Leukemia can cause myelocytes in the blood. Cancereducation.com explains that blood containing an abnormally high number of white blood cells is often one of the first indications of leukemia. This occurs when the DNA in the person’s bone marrow mutates, and begins producing an abundance of myelocytes, which are abnormal, cancerous white blood cells. Doctors do not always understand why the bone marrow’s DNA changes, although exposure to radiation and organic solvents may be factors.Know More
The primary job of white blood cells is to fight infection and pathogens. Cancereducation.com explains that most myelocytes turn into normal types of cells called basophils, neutrophils or eosinophils. However, when abnormal myelocytes are produced instead, they do not work properly. Georgetown University’s Lombardi Comprehensive Cancer Center explains that when this happens, the bone marrow becomes choked with abnormal cells; and, it cannot produce enough red blood cells and platelets to function properly. As a result, patients with leukemia bleed profusely when injured and experience chronic fatigue, as well.
Additionally, Georgetown University’s Lombardi Comprehensive Cancer Center explains that past treatment with some anti-cancer drugs can cause people to be at high risk for developing leukemia. Some common symptoms of leukemia include fevers of indeterminate origin, unexplained weight loss and chronic fatigue. Risk factors for leukemia include being male, advanced age and exposure to certain chemicals or radiation.Learn more about Medical Ranges & Levels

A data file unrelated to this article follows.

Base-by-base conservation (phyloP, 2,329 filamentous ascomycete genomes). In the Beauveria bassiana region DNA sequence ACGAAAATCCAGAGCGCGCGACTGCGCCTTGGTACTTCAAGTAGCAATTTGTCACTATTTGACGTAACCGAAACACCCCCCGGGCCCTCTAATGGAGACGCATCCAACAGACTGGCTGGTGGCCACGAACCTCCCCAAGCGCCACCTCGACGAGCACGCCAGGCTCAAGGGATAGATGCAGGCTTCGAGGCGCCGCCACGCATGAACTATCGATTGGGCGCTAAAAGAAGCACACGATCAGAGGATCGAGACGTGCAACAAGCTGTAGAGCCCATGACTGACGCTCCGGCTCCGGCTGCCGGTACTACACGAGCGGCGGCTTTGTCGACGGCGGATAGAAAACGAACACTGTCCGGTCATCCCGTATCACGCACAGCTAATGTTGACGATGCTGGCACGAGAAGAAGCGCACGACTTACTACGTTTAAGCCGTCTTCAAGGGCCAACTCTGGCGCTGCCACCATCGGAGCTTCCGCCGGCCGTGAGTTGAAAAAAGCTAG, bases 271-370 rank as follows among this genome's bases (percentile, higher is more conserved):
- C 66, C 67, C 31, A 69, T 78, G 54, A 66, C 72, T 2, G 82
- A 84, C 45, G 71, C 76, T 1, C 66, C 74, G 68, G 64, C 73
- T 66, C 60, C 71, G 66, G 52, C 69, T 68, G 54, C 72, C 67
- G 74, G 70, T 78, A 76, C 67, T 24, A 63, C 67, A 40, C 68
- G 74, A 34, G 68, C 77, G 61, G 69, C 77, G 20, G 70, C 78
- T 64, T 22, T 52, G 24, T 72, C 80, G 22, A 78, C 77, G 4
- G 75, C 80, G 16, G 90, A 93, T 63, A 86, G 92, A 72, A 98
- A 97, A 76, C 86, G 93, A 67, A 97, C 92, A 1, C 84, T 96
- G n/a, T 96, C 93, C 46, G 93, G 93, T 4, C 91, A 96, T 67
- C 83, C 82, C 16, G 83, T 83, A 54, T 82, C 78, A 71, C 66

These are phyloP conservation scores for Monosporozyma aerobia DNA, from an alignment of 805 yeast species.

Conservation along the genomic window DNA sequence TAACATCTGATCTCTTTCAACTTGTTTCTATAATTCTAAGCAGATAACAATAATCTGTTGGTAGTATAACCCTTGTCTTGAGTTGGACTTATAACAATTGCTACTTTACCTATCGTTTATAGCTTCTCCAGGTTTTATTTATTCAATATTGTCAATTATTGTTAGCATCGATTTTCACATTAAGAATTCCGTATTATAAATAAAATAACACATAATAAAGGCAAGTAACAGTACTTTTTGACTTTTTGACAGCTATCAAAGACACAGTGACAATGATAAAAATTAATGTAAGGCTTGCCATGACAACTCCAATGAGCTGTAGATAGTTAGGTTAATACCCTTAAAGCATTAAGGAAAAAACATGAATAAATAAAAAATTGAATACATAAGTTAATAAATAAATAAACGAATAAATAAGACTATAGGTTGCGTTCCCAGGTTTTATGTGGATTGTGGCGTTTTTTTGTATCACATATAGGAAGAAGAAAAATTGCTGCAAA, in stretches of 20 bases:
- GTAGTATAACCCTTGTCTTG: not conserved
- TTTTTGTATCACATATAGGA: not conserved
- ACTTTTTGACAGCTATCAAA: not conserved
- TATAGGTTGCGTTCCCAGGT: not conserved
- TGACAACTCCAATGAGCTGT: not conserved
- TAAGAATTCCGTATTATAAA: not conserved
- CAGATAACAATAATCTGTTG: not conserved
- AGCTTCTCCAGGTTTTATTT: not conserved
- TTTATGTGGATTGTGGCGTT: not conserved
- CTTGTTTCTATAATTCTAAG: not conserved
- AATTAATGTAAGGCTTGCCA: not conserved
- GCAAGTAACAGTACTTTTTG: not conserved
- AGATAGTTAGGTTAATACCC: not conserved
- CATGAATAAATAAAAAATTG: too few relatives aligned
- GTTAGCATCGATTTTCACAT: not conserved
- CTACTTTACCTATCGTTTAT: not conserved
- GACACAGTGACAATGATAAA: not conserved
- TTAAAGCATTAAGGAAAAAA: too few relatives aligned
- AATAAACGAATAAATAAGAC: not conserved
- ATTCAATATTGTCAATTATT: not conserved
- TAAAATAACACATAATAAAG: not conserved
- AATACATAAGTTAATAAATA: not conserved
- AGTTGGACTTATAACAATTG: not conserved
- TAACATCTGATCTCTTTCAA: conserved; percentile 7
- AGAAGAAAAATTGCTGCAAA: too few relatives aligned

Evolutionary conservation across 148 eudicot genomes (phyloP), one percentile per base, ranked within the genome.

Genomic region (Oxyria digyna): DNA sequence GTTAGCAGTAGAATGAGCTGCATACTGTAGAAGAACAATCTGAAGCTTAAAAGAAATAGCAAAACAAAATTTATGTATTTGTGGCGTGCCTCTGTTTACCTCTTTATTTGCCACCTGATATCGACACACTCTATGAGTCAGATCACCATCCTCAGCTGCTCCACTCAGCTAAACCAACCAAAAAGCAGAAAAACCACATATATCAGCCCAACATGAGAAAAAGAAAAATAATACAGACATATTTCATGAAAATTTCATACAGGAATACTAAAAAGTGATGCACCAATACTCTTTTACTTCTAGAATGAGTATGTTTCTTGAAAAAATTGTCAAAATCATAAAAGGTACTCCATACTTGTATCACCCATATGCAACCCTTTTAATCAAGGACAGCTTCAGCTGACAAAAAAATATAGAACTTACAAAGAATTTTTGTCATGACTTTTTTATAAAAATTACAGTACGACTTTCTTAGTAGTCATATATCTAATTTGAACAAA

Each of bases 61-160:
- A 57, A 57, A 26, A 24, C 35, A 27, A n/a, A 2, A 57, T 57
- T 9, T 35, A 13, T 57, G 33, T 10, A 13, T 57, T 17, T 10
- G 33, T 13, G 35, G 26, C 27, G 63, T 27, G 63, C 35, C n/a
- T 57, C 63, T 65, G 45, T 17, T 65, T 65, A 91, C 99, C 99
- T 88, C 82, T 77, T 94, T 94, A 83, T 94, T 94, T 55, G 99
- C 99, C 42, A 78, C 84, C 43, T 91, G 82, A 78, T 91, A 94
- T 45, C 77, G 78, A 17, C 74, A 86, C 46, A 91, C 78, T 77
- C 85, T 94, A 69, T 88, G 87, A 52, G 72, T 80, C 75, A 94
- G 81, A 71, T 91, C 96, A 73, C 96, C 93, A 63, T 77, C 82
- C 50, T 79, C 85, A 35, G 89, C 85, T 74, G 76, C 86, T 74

Low sodium in the blood, or hyponatremia, has several possible causes, including certain medications, syndrome of inappropriate anti-diuretic hormone, hormonal changes and heart, kidney or liver conditions. Other sources of low sodium are overconsumption of water, dehydration, use of ecstasy and chronic vomiting or diarrhea, states Mayo Clinic.Full Answer >
The causes of a low lymphocyte count include leukemia, steroid use, HIV infection and sepsis, according to MedlinePlus. Chemotherapy and radiation exposure also affect lymphocyte levels. A lymphocyte is a type of white blood cell.Full Answer >
Iron poisoning, hemolytic anemia and hemochromatosis are the causes of a high iron level in the blood, notes the American Association for Clinical Chemistry. A doctor usually orders an iron test when a patient has symptoms such as lack of energy, fatigue, joint pain and weakness.Full Answer >
The causes of a high blood protein level include inflammation, liver diseases and multiple myeloma, claims SF Gate. Other causes of high blood protein level are HIV/AIDS, dehydration and monoclonal gammopathy of undetermined significance, states the Mayo Clinic.Full Answer >